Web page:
Even though it's not a legal requirement in Arizona, mobile home insurance is often a wise investment to safeguard your property. Read through the following guides to help familiarize yourself with rules and regulations in Arizona:

Add-Ons, Endorsements, and Riders in Arizona

Adding policy options to a basic insurance plan is a common practice in the mobile home insurance industry. While the events covered in mobile home policies are similar across all states, additional coverage options, known as add-ons, endorsements, and riders, may vary depending on your location and insurance provider. Each of these options comes at an additional cost that can be customized according to your needs.

  • Sewer and Water Backup
  • Equipment Breakdown
  • Inflation Guard/Guaranteed Replacement Cost
  • Personal Property Replacement Cost
  • Home Business
  • Watercraft
  • Identity Theft
  • Personal Injury
  • Secondary Residence
  • Limited-Term Endorsements
  • Floaters/Riders for high-value items

It is crucial to review your policy and consult with your insurance company to identify what is covered, as well as what is not, before deciding which add-ons, endorsements, or riders to add to your policy.

Exclusions eliminate coverage for certain risks that are considered unwanted or already covered by other policies. Some examples of exclusions include: 

 

  • Catastrophic Events: war is a common exclusion, as it will likely affect a huge number of people, damage caused by war would not be covered.
  • Existing Coverage: if a cause of loss is covered by another type of policy, the insurance company will avoid double coverage.
  • Actions Within Control: if the damage could be easily prevented by an insured, that may be excluded. A common example would be excluding damage to personal property left out in the open caused by rain, snow, ice, or sleet.
  • Non-accidental Incidents: Most policies will not cover damage caused on purpose.
  • Regular Wear and Tear: if proper maintenance or replacement would have prevented the damage, normal wear and tear are not covered.
  • In Motion: Generally, coverage under an insurance policy doesn’t apply while a mobile home is in motion. Some insurers may offer temporary coverage for physical damage that occurs while a mobile home is moving. If you want this kind of coverage, it’s best to speak with an insurance provider.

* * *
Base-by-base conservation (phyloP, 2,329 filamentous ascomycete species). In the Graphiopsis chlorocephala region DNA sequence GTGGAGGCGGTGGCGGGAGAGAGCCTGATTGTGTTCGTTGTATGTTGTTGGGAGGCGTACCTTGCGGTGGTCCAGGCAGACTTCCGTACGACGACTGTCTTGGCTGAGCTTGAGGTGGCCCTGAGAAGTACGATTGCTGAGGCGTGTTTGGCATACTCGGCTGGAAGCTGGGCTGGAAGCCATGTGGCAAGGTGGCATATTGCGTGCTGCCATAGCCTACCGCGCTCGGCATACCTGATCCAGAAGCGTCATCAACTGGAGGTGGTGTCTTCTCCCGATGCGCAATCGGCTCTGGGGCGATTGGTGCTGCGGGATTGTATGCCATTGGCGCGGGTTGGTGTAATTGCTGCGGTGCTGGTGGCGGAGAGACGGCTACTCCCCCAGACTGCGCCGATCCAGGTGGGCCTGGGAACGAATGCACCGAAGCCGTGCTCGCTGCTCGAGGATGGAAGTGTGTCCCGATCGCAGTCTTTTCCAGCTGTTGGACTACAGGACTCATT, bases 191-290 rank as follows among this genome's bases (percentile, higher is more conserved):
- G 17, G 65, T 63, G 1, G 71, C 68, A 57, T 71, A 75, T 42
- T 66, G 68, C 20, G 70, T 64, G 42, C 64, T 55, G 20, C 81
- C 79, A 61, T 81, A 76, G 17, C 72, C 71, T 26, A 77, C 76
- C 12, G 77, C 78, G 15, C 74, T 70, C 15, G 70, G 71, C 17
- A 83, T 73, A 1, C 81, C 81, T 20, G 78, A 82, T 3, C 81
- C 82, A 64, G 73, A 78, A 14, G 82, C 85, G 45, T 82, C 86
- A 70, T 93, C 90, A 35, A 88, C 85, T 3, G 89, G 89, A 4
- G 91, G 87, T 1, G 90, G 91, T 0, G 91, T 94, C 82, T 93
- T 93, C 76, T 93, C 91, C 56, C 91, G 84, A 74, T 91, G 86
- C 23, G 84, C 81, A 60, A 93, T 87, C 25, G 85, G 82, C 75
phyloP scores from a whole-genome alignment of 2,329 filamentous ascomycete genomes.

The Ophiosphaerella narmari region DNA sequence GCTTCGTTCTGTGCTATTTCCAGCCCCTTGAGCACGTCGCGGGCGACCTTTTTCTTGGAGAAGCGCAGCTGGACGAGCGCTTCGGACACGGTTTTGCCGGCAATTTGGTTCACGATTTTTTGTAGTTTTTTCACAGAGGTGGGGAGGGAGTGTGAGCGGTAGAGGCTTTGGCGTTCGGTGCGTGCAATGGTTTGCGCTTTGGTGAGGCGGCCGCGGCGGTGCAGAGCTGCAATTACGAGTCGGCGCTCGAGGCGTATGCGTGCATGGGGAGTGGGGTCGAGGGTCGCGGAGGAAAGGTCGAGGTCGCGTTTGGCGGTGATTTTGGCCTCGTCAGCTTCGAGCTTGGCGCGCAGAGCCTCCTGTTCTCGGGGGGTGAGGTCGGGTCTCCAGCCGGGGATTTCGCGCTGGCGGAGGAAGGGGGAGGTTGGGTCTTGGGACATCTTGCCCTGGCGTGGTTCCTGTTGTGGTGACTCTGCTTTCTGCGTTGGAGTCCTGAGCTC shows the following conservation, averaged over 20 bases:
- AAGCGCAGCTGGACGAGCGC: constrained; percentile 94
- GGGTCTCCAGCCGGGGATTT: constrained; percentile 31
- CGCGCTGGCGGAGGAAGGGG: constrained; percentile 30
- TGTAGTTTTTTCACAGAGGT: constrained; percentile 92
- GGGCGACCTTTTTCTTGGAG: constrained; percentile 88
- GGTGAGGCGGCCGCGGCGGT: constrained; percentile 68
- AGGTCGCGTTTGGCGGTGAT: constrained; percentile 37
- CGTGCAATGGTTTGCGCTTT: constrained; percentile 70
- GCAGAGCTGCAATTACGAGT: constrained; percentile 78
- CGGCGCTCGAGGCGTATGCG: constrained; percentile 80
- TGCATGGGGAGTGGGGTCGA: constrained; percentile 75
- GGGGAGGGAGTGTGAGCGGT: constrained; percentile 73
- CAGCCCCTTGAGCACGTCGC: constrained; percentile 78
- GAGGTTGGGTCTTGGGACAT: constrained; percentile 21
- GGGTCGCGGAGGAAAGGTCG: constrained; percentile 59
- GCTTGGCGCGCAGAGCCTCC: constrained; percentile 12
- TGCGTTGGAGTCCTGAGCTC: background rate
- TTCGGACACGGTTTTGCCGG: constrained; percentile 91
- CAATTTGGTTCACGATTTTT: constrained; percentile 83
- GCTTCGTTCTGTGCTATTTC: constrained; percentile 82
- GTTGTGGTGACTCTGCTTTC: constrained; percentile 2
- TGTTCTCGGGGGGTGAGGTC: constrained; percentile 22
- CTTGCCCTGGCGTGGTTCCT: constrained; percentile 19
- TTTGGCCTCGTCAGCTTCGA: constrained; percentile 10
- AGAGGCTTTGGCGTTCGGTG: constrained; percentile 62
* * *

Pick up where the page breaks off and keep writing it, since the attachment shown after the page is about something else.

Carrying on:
• Earthquakes:

Earthquakes are a significant exclusion in mobile home policies in Arizona due to the area’s higher susceptibility to earthquakes. It is    important for mobile homeowners to understand the coverage limitations in case of earthquake damage.

 

  • BSL-Preemption Law in Arizona:

Arizona has passed a law that forbids cities and counties from enacting or enforcing breed-based dog regulations. This new law aligns with the trend of 20 other states having “BSL-preemption” laws that restrict Breed-Specific Legislation (BSL) at the local level.

Finding A Manufactured Home or Community in Sedona, AZ

If you're in the market for a mobile or manufactured home in Sedona, it's important to have access to reliable and trustworthy information.

We have compiled valuable information about the best local and national manufactured home retailers, manufacturers, dealers, and communities in Sedona.

Whether you're looking for a reputable retailer, a high-quality manufacturer, a trusted dealer, or a welcoming community, this guide will help you navigate the options available to find the perfect fit for your needs. Read on to discover some of the top choices in and around Sedona, AZ when it comes to manufactured homes and related services.

Sedona Shadows

This is a 55+ manufactured home community in Sedona that may offer both homes for sale and for rent.

R-Anell Homes

Located just outside the Sedona area in Pinetop, AZ, R-Anell Homes is a manufactured and modular homebuilder that offers a range of customizable floor plans to meet a variety of housing needs. They provide a range of energy-efficient features and options that can help you save money on your utility bills.

Palm Harbor Homes

With locations in Phoenix and Tucson, Palm Harbor Homes has been serving Arizona residents for over 40 years. They offer a range of mobile, manufactured, and modular homes built with quality craftsmanship and designed to meet a variety of lifestyle needs. Additionally, they offer financing and insurance services options to make home buying easier.

Clayton Homes

With two locations in Tucson, Clayton Homes offers a range of manufactured and modular homes with customizable floor plans and high-quality features. Their manufactured homes can be built to HUD code, and they offer a range of energy-efficient and other options and upgrades. Furthermore, they provide financing assistance and have a vast selection of homes that can meet various budgets.

J & M Homes LLC

With several locations throughout Arizona, J & M Homes LLC is a manufactured and modular home dealership that offers a range of new and pre-owned manufactured homes from various manufactures such as Fleetwood Homes, Cavco Homes, and Schult Homes. Some of the benefits of working with J&M Homes are competitive pricing, customization options, and finance options.